How the Internet of Things and water utility companies are making a splash
By Hamsa Srinivasan | 3 minute read | September 19, 2017
Imagine waking up with no running water. How would that impact your morning routine? Would you have enough bottled water on hand to get ready for work? If this lack of water lasts all day or all week, it would become truly problematic. No running water to flush the toilet. No water to brush your teeth, shower, or cook food. The panic would ensue at local supermarkets as everyone scrambled to load up on supplies. Lack of water then forces manufacturers to shut down operations.
As we’ve seen in recent weeks with record-breaking hurricanes, this scenario is very real and cause for concern. However, what if all of this could be avoided using IoT technology? Today, the dynamics of the supply and demand of water make it critical for governments to evaluate and better manage the supply. This is where the IoT comes into the picture.
The global water system is suffering
Only 1 percent of the water on the planet is fresh and fit for human consumption. One percent! To make things worse, there are fundamental flaws in water management systems that result in the loss of millions of gallons of water every year.
According to an IBM Institute for Business Value report on Fixing the Future:“Essential for health, food, energy, manufacturing and transportation, the global water system is suffering from stress, deteriorating quality, aging and insufficient infrastructure. Managing this critical resource requires a smarter approach to deliver improved outcomes across the water management lifecycle. Using information and analytics, governments, cities, utilities and businesses must take immediate action to deploy a smarter approach to water management to solve the world’s water crisis.”
See Figure 1 for current stressors in the water ecosystem.
IoT solutions are available to help mitigate the unnecessary loss of fresh water supply but does it work? Let’s look at some of the areas addressed by IoT in water management.
Monitoring the usage and wastage of water
To save the world’s most critical resource, it requires constant monitoring and watch. IoT helps water suppliers understand patterns of water usage. Systems such as smart metering in buildings can provide data to be analyzed for patterns. Smart metering also optimizes water usage by enabling individual tenants and water utility companies to assess bills. This enables them to find out whether the systems in use are adding extra costs due to leaks or ineffective metering.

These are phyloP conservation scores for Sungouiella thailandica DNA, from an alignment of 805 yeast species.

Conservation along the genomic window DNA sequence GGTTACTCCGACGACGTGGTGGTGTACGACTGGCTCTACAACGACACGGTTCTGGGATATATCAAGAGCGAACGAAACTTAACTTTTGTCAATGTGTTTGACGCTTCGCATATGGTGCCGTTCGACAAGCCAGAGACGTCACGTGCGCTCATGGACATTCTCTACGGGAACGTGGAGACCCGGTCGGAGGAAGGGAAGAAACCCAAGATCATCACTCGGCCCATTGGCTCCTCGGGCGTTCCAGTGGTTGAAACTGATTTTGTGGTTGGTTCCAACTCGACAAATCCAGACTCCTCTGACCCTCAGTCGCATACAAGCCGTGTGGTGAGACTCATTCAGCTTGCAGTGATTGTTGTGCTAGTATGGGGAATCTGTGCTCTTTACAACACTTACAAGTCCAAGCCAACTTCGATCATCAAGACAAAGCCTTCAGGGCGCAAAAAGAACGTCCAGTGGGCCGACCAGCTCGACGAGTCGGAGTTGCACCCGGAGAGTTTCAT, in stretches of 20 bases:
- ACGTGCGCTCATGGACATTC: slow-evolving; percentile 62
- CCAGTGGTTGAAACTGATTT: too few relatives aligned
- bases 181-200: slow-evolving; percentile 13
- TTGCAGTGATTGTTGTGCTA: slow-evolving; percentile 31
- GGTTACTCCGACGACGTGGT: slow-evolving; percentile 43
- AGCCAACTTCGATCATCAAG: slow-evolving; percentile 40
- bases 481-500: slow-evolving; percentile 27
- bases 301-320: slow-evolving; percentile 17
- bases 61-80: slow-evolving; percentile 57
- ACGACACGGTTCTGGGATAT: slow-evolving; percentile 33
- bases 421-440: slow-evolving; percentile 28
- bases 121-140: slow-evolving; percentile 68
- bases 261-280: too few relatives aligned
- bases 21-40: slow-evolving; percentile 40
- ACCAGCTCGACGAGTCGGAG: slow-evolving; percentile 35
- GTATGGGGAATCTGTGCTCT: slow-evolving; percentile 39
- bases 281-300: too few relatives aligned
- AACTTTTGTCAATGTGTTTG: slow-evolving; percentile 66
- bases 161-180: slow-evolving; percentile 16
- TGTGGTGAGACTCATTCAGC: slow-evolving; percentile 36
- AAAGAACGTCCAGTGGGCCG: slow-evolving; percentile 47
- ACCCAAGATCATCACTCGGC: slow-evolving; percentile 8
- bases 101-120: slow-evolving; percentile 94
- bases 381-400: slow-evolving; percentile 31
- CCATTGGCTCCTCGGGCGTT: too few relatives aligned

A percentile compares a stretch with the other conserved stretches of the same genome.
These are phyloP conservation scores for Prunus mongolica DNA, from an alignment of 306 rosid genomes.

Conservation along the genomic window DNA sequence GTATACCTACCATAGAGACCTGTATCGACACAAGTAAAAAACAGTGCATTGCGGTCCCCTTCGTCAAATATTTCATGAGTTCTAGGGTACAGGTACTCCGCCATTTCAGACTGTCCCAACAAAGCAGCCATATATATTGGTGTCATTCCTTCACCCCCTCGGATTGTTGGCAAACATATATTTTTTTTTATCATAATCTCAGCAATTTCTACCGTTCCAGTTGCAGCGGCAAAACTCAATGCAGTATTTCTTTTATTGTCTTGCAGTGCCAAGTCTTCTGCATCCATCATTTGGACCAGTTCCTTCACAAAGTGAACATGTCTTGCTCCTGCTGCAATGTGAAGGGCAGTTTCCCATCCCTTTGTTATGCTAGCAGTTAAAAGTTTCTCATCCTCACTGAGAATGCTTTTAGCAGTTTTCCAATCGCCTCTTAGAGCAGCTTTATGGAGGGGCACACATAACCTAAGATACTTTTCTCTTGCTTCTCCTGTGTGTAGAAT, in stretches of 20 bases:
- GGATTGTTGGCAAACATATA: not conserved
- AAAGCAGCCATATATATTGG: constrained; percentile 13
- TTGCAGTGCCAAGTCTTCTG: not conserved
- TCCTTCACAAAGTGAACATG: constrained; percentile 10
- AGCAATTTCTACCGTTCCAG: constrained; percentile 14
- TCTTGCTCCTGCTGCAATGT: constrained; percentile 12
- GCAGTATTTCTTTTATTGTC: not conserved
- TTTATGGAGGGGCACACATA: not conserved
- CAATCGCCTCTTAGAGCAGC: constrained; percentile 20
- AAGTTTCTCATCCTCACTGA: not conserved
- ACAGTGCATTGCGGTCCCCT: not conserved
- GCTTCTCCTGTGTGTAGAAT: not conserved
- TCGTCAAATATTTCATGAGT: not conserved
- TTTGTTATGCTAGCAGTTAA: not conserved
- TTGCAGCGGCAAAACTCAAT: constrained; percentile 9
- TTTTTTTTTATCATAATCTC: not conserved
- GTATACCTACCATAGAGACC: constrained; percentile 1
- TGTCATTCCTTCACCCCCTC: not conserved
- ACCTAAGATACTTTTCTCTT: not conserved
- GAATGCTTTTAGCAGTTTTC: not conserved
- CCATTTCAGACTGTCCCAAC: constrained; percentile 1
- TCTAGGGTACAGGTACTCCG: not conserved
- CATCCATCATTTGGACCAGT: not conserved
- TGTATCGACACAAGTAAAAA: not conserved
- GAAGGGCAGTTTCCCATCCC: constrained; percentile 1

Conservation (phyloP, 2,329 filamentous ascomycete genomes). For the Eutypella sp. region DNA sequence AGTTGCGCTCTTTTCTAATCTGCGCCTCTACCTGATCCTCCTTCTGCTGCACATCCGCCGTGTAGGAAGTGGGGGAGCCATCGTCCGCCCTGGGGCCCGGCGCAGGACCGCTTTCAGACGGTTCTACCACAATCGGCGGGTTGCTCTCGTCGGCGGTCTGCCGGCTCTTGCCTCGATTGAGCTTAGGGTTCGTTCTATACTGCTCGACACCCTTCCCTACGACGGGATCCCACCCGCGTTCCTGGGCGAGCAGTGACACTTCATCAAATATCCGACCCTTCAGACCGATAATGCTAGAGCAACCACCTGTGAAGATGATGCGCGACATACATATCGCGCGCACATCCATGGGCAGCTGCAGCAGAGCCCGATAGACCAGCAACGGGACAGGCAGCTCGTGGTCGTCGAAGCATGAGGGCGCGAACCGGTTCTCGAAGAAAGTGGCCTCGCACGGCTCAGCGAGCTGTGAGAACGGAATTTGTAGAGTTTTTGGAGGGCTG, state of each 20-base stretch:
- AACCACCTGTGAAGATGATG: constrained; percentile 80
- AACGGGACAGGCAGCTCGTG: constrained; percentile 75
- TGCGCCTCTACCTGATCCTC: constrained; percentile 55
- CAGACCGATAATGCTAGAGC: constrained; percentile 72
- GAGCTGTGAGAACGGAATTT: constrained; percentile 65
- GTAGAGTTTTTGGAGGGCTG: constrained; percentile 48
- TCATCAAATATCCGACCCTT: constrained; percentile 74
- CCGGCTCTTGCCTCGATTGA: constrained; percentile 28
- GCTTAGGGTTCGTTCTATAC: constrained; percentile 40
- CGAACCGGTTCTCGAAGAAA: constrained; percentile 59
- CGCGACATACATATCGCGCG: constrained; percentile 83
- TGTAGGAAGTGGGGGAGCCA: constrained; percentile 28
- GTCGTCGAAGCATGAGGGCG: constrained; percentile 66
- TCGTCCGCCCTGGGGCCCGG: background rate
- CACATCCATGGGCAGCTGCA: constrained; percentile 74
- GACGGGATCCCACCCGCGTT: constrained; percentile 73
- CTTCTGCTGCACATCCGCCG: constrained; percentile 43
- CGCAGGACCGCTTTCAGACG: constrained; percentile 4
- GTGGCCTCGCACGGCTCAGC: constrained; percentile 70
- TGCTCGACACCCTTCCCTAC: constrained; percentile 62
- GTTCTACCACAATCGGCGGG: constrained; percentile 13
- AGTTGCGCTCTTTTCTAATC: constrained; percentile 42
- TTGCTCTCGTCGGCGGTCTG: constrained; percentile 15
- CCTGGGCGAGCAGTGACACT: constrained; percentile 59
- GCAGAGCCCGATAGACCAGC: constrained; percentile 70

Water supply and distribution
Data has a huge impact on the way water supply is managed. When combined with cloud computing, data offers unlimited visibility into the way operations are running. Information on water flow, pressure, temperature and other metrics allows the utility providers to optimize the water supply for each region.
Effective maintenance system are expensive and difficult to deploy since groundwater runs through underground piping. Through sensors funneling data to the cloud, farmers and business owners know when and exactly where a leak occurs within their piping systems. That leak can quickly be fixed – lessening the likelihood of future breaks and decreasing water management costs. With IoT and predictive analytics, utilities can foresee failure. Water management authorities can continue their operations seamlessly and conduct preventive maintenance of installed infrastructure before they ever fail.
See how utility companies are using IoT
Read about how the Kansas City Board of Public Utilities provides safe drinking water to their residents with the help of Maximo and the IoT.
Can the IoT save New Orleans from flooding? Possibly. Find out how.
Miami Dade County saved over $1M USD through the IoT for water management solution. Watch how Miami Dade County achieved water conservation.
IBM Water Operations for Waternamics – IBM Water Management is a predictive analytics platform that helps make sense of data deluge and engage citizens to collaborate across water operations.
Please contact your IBM sales representative or visit the marketplace for further details on how we can help improve your utility operations.